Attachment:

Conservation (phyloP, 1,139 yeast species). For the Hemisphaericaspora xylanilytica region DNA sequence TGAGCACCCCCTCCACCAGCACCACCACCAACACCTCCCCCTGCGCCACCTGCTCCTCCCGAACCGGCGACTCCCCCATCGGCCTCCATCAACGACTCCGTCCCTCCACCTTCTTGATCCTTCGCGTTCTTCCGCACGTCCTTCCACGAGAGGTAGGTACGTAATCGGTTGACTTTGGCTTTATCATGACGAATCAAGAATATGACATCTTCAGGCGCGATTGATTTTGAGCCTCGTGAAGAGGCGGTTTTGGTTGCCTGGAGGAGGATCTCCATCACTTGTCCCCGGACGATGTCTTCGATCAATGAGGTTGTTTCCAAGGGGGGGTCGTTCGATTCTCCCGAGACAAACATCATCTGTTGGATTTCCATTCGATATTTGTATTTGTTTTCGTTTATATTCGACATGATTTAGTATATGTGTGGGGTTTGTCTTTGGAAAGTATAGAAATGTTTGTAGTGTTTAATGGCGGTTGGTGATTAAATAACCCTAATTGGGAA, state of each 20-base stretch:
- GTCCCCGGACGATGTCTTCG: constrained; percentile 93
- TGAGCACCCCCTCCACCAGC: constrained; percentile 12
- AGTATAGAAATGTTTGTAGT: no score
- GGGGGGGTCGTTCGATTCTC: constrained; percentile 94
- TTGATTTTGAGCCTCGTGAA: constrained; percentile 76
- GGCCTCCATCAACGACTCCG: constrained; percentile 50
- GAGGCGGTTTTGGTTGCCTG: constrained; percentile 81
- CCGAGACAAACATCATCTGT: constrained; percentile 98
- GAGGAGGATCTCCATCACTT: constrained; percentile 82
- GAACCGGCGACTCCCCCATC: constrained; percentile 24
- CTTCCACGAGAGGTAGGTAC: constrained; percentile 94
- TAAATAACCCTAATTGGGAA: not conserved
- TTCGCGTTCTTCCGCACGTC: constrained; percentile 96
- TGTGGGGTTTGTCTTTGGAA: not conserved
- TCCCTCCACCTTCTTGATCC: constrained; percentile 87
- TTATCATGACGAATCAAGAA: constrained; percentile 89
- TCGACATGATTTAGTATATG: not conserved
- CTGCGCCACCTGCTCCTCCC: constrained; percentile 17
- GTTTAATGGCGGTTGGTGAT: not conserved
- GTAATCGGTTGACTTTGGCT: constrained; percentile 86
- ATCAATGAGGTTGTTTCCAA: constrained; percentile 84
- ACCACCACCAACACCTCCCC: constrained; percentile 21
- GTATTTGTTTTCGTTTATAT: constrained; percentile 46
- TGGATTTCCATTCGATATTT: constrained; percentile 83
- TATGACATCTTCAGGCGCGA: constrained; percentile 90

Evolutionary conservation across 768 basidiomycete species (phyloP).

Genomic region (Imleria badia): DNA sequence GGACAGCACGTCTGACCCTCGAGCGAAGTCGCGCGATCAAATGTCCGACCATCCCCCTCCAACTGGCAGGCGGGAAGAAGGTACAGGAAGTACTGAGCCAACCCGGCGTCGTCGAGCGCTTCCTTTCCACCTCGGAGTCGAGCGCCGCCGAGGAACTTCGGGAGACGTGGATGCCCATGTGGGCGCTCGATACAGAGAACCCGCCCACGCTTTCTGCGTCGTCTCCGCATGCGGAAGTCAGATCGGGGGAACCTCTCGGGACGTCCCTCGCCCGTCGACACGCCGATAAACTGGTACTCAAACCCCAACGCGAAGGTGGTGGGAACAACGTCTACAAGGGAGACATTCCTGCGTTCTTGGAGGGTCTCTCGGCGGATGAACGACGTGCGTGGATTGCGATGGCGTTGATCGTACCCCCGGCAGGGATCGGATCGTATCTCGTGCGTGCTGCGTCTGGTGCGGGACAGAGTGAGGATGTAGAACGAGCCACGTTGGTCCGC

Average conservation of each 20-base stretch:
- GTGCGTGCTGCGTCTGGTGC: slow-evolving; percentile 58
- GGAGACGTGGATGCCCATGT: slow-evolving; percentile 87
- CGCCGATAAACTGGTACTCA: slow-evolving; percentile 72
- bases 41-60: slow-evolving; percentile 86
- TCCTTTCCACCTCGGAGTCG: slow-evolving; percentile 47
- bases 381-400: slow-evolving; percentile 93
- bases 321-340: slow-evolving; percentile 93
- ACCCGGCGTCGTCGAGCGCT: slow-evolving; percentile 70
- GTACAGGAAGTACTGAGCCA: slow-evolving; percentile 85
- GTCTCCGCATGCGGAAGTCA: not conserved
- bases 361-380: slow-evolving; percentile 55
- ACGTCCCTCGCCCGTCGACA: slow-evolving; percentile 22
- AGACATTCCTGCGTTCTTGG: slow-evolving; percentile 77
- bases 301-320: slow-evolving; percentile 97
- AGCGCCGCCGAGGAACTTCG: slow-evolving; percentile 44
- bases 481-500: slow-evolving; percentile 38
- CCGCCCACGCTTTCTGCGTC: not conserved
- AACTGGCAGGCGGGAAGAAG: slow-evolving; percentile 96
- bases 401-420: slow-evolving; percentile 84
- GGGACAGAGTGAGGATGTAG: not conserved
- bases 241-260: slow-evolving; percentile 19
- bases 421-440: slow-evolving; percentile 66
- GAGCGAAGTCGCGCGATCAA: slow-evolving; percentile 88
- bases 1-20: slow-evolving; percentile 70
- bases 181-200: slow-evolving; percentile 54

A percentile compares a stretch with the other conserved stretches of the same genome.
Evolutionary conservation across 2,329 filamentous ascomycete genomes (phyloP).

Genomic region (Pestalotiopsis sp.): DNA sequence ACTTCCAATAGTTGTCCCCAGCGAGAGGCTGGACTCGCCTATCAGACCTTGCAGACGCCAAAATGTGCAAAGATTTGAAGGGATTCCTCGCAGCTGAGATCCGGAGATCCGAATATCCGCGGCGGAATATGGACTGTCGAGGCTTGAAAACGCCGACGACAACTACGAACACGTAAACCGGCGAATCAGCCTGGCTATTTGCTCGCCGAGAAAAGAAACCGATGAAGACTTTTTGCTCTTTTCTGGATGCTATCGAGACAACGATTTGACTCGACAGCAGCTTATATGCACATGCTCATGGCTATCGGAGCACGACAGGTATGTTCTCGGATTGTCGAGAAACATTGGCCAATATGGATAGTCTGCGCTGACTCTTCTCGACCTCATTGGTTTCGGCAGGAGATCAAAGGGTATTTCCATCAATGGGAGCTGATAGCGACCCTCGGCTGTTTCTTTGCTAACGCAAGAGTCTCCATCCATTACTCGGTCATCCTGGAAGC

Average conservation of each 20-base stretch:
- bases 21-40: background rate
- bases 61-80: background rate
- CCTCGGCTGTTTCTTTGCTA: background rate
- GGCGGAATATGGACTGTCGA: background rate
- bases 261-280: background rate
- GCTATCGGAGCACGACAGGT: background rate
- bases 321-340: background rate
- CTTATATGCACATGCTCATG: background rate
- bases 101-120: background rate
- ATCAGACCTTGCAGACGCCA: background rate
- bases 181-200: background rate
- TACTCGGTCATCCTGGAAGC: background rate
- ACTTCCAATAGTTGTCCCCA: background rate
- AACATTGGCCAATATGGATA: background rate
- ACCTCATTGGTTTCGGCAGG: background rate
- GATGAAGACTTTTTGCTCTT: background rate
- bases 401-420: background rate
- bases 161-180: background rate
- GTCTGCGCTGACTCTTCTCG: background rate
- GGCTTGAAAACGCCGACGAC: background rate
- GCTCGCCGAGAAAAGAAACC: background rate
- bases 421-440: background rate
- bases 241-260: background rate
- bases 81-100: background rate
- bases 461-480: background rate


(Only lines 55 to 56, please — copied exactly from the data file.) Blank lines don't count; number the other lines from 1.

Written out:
A percentile compares a stretch with the other conserved stretches of the same genome.
Evolutionary conservation across 2,329 filamentous ascomycete genomes (phyloP).